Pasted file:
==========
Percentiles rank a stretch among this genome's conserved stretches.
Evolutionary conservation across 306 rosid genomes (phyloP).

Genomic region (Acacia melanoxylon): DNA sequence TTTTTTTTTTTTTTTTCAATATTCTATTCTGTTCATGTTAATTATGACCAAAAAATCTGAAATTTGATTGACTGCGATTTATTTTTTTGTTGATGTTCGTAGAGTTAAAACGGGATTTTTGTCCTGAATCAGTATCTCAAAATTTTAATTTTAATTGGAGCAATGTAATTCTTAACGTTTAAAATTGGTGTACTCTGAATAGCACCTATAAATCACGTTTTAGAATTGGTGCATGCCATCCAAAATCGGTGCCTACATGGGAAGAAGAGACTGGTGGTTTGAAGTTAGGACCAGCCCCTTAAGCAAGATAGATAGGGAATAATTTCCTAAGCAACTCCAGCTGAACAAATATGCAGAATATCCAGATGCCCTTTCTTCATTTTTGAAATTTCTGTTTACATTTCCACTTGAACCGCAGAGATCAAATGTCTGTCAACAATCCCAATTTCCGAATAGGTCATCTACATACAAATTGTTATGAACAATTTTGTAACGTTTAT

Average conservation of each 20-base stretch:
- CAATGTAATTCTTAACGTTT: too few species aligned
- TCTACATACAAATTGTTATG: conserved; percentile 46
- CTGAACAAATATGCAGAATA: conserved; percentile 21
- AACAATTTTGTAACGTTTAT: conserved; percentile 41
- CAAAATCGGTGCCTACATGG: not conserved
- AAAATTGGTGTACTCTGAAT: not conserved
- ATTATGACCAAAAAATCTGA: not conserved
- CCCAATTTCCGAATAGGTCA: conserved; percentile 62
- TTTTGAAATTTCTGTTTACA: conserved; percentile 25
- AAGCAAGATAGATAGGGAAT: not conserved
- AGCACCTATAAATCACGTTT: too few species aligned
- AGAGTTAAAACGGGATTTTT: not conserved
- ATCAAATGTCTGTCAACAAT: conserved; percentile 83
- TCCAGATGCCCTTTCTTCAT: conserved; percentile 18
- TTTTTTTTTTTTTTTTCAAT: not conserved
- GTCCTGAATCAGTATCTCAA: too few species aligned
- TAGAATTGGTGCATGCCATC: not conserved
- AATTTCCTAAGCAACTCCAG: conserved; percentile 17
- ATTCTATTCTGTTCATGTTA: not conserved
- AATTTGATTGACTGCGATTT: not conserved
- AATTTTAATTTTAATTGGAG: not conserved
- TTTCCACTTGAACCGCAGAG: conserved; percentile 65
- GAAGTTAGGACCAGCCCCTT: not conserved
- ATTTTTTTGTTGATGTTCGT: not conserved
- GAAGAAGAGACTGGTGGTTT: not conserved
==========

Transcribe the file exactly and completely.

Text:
Percentiles rank a stretch among this genome's conserved stretches.
Evolutionary conservation across 306 rosid genomes (phyloP).

Genomic region (Acacia melanoxylon): DNA sequence TTTTTTTTTTTTTTTTCAATATTCTATTCTGTTCATGTTAATTATGACCAAAAAATCTGAAATTTGATTGACTGCGATTTATTTTTTTGTTGATGTTCGTAGAGTTAAAACGGGATTTTTGTCCTGAATCAGTATCTCAAAATTTTAATTTTAATTGGAGCAATGTAATTCTTAACGTTTAAAATTGGTGTACTCTGAATAGCACCTATAAATCACGTTTTAGAATTGGTGCATGCCATCCAAAATCGGTGCCTACATGGGAAGAAGAGACTGGTGGTTTGAAGTTAGGACCAGCCCCTTAAGCAAGATAGATAGGGAATAATTTCCTAAGCAACTCCAGCTGAACAAATATGCAGAATATCCAGATGCCCTTTCTTCATTTTTGAAATTTCTGTTTACATTTCCACTTGAACCGCAGAGATCAAATGTCTGTCAACAATCCCAATTTCCGAATAGGTCATCTACATACAAATTGTTATGAACAATTTTGTAACGTTTAT

Average conservation of each 20-base stretch:
- CAATGTAATTCTTAACGTTT: too few species aligned
- TCTACATACAAATTGTTATG: conserved; percentile 46
- CTGAACAAATATGCAGAATA: conserved; percentile 21
- AACAATTTTGTAACGTTTAT: conserved; percentile 41
- CAAAATCGGTGCCTACATGG: not conserved
- AAAATTGGTGTACTCTGAAT: not conserved
- ATTATGACCAAAAAATCTGA: not conserved
- CCCAATTTCCGAATAGGTCA: conserved; percentile 62
- TTTTGAAATTTCTGTTTACA: conserved; percentile 25
- AAGCAAGATAGATAGGGAAT: not conserved
- AGCACCTATAAATCACGTTT: too few species aligned
- AGAGTTAAAACGGGATTTTT: not conserved
- ATCAAATGTCTGTCAACAAT: conserved; percentile 83
- TCCAGATGCCCTTTCTTCAT: conserved; percentile 18
- TTTTTTTTTTTTTTTTCAAT: not conserved
- GTCCTGAATCAGTATCTCAA: too few species aligned
- TAGAATTGGTGCATGCCATC: not conserved
- AATTTCCTAAGCAACTCCAG: conserved; percentile 17
- ATTCTATTCTGTTCATGTTA: not conserved
- AATTTGATTGACTGCGATTT: not conserved
- AATTTTAATTTTAATTGGAG: not conserved
- TTTCCACTTGAACCGCAGAG: conserved; percentile 65
- GAAGTTAGGACCAGCCCCTT: not conserved
- ATTTTTTTGTTGATGTTCGT: not conserved
- GAAGAAGAGACTGGTGGTTT: not conserved